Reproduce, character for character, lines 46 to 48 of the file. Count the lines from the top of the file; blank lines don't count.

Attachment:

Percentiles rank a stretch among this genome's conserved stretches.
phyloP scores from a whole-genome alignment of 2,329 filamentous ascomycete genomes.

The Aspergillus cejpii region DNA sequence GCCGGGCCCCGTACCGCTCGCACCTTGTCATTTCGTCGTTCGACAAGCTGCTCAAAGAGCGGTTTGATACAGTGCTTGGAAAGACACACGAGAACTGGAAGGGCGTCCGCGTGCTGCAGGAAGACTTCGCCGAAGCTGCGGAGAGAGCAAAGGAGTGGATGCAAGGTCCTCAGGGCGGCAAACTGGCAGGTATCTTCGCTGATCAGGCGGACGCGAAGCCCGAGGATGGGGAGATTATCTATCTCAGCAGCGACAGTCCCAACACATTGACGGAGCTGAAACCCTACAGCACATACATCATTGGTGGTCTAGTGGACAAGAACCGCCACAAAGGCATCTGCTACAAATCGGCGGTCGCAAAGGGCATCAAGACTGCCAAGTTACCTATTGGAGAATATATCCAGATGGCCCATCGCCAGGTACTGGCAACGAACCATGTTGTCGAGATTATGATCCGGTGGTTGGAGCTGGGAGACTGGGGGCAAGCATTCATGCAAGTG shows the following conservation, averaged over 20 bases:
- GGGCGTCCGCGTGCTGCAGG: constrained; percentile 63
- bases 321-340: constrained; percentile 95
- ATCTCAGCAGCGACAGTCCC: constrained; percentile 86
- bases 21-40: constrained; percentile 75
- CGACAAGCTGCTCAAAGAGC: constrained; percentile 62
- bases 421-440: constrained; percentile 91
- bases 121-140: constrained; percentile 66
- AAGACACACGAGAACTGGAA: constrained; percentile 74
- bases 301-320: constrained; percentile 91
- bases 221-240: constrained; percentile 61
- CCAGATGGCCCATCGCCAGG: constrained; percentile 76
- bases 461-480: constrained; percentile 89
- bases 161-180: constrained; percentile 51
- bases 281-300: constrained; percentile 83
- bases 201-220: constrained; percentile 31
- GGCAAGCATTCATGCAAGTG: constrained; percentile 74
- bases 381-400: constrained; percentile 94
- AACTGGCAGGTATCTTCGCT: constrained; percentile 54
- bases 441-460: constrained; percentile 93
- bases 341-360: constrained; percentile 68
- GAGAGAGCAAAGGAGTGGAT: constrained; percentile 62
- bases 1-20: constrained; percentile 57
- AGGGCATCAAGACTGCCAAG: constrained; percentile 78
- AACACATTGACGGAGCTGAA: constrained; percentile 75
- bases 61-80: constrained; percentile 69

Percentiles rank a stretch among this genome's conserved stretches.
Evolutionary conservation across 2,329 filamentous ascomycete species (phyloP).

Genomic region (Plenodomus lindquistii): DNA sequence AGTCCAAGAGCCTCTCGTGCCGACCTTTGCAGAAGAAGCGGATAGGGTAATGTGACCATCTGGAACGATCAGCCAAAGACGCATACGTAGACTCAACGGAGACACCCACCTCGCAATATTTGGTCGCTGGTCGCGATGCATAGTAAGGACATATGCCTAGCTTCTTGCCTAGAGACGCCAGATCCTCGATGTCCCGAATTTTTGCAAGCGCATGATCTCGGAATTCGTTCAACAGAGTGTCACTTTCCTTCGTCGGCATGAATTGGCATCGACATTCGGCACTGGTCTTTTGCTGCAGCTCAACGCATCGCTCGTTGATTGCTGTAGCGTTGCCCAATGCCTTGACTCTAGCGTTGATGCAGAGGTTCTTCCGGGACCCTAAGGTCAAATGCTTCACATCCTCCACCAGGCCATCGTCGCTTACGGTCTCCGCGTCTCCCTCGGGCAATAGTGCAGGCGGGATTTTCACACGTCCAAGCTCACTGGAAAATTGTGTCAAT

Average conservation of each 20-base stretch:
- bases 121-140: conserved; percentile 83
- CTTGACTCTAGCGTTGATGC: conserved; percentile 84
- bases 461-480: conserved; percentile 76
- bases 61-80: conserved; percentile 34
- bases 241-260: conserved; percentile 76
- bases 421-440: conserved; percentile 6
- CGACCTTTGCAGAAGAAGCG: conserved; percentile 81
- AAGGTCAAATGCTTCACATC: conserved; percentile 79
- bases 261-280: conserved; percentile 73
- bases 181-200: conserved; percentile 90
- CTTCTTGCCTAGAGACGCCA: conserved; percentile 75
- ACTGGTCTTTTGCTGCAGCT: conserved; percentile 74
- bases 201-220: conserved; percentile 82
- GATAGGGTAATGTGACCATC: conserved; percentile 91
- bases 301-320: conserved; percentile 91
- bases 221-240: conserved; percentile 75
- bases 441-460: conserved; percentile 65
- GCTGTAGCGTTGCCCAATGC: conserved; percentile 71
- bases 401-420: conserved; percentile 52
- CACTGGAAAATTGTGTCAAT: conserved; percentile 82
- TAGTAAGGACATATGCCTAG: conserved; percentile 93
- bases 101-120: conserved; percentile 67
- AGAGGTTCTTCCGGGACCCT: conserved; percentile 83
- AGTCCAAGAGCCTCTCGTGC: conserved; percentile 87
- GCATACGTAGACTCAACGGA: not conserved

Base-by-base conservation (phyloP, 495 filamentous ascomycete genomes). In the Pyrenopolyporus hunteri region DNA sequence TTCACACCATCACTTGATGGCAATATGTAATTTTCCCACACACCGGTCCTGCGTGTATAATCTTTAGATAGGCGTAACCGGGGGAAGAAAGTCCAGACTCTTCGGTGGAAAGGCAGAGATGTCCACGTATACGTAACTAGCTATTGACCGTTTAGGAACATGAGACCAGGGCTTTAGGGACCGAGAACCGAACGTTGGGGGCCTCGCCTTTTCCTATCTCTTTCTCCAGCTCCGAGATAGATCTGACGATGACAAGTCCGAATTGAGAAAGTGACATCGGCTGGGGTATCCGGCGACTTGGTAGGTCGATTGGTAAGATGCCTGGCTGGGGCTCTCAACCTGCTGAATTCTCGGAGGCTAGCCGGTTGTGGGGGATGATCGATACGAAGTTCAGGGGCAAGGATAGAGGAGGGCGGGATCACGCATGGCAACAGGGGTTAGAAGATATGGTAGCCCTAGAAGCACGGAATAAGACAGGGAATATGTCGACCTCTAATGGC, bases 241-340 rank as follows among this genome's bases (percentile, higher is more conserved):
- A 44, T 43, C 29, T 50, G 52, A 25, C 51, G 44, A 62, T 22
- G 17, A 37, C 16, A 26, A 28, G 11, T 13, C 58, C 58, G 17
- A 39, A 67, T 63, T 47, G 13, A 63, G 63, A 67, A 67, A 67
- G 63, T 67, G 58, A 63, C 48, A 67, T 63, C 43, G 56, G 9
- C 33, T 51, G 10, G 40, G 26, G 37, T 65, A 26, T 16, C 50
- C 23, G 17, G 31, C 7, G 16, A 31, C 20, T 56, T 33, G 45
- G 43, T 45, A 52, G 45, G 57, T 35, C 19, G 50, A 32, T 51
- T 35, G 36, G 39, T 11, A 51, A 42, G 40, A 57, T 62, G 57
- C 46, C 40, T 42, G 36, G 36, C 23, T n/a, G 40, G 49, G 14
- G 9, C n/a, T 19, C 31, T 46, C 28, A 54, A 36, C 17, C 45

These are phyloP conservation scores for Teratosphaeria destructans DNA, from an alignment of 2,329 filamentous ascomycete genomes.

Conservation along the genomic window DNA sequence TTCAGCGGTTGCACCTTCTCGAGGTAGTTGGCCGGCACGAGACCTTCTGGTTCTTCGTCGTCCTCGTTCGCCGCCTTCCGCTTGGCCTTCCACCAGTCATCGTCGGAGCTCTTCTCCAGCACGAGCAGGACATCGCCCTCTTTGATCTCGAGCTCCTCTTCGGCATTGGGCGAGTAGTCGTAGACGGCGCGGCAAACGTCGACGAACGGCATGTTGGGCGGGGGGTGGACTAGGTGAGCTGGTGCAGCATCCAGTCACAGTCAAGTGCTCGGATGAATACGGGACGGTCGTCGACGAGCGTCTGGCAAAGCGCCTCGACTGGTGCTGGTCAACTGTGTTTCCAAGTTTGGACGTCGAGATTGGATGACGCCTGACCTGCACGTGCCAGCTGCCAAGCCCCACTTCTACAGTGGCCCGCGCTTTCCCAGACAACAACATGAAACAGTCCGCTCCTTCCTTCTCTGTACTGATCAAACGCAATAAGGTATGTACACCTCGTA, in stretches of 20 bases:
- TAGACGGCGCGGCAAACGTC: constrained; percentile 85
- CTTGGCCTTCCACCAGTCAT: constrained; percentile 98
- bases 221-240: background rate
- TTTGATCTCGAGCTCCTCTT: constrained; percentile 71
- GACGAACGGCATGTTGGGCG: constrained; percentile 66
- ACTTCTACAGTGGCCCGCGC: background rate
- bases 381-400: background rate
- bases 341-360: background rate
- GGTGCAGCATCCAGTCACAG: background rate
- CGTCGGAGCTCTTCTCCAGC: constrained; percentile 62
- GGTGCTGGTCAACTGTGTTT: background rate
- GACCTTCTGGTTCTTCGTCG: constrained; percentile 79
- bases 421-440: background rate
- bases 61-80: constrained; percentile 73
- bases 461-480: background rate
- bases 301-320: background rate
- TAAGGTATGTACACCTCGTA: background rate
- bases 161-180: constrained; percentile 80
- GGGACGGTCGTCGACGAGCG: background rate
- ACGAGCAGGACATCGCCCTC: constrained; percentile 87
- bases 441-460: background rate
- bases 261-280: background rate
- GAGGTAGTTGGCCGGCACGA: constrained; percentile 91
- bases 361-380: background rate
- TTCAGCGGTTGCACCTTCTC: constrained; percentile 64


- GATAGGGTAATGTGACCATC: conserved; percentile 91
- bases 301-320: conserved; percentile 91
- bases 221-240: conserved; percentile 75